MANILA, Philippines – The Philippines' buildup for the 2018 Asian Games was, to say the least, like a roller-coaster ride that was chock-full of surprising twists and turns.
In May – months before the infamous Philippines-Australia brawl – the Samahang Basketbol ng Pilipinas (SBP) and the PBA decided that the country will send a pro team to the quadrennial showpiece.
Since the Governors' Cup coincided with the Asiad, which was held in August in Indonesia, both sides agreed that only the core of the TNT KaTropa and Andray Blatche will represent the country in Indonesia.
Two weeks after, the lineup was finalized by adding Gilas cadets Kobe Paras, Ricci Rivero and Abu Tratter in the fold.
Everything was set for the Asian Games until the brawl happened.
Blatche, Terrence Romeo, Jayson Castro, RR Pogoy and Troy Rosario, who were all supposed to see action in Jakarta, were suspended by FIBA for their roles in the melee.
"I would assume if there are sanctions and then that's the first international competition that we join, it's a value question, it's a moral question," SBP president Al Panlilio then said.
Since the initial plan for the Asiad already looked far from happening, Rain or Shine said it was open to lending its core players instead.
On July 24, Plan B slowly came to fruition as Yeng Guiao was named head coach for the Asian Games mission, reuniting him with his former Elasto Painters players.
However, it didn't take long before things took a completely different route with the SBP shockingly pulling the Philippines out from the continental meet two days after.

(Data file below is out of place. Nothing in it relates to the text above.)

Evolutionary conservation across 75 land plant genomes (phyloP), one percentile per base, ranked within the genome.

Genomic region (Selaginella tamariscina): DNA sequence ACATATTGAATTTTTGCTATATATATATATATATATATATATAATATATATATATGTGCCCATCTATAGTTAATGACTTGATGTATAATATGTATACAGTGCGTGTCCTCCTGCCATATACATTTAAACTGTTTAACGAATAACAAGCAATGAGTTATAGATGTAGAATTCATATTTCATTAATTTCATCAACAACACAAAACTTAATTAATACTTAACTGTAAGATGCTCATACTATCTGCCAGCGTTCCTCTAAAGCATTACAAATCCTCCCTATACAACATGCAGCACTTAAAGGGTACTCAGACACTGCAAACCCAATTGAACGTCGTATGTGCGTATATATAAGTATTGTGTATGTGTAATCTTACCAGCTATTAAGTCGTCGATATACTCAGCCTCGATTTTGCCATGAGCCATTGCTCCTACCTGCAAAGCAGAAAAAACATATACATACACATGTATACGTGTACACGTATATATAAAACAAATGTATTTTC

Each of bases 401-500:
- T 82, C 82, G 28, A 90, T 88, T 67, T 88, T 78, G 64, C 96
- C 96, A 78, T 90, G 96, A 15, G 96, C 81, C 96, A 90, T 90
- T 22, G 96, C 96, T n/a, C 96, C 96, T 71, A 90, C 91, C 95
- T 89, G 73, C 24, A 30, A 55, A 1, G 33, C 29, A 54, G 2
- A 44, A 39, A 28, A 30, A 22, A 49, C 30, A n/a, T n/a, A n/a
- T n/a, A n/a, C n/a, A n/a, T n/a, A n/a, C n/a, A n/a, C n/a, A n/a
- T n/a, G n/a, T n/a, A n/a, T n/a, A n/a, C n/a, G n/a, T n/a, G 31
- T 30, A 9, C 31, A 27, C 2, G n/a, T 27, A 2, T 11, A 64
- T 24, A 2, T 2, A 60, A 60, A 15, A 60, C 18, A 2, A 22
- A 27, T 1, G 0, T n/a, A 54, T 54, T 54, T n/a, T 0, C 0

According to the SBP, participating in the Asiad "would not be optimal" since the national team and the federation needed to regroup and prepare for their appeal on FIBA's brawl sanctions.
SBP Statement on Philippine Participation in the 2018 Asian Games pic.twitter.com/bYJkGEi74R — SBP (@officialSBPinc) July 26, 2018
For a basketball-crazed nation, the move was obviously met with criticism especially since the Philippines joined in all but one edition of the Asian Games since its inaugural year in 1951.
With the incessant bashing, it didn't take long before local sports officials succumbed to public pressure.
By August 5, the SBP backtracked its decision and announced a Philippine basketball team will see action in the Asiad after all.
"[W]e realized there was a strong clamor from our basketball fans and since we are the house of basketball, we need to really take a look at that clamor," said Philippine Olympic Committee chief Ricky Vargas.
With barely two weeks before their first Asiad game on August 16, Guiao looked to bank on his familiarity with his old reliables and the hopes of NBA player Jordan Clarkson reinforcing the squad. – Rappler.com
Delfin Dioquino dreamt of being a PBA player, but he did not have the skills to make it. So he pursued the next best thing to being an athlete – to write about them. He took up journalism at the University of Santo Tomas and joined Rappler as soon as he graduated in 2017.